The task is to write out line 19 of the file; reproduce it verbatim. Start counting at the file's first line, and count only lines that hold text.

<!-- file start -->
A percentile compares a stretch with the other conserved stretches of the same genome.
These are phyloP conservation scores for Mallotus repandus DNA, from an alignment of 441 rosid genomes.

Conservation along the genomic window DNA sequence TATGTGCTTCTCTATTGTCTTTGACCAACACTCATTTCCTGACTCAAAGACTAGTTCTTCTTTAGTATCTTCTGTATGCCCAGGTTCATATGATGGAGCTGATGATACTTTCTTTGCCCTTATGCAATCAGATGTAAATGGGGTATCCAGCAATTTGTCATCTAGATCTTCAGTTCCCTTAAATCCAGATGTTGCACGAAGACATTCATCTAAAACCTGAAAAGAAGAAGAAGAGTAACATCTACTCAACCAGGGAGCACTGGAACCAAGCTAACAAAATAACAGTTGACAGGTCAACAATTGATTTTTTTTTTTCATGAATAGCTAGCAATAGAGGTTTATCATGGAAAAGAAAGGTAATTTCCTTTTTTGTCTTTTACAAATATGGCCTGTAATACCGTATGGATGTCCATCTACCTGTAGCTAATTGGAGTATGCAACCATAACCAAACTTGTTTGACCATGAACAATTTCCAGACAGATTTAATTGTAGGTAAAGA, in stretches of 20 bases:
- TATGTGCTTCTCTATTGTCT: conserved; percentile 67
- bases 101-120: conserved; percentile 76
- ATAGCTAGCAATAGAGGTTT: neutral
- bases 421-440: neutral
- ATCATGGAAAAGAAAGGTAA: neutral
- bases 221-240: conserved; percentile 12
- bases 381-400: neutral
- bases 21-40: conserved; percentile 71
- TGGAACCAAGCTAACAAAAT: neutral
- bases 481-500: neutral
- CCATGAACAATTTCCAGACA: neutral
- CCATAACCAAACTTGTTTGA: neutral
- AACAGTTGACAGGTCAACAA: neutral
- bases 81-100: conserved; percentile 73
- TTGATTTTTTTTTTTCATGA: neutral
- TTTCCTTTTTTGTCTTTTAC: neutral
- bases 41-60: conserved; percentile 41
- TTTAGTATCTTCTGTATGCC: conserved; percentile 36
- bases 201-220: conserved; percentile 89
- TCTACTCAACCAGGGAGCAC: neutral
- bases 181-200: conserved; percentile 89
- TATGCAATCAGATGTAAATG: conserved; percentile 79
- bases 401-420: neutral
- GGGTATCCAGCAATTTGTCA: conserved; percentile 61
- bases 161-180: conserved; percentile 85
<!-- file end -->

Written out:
- TTTCCTTTTTTGTCTTTTAC: neutral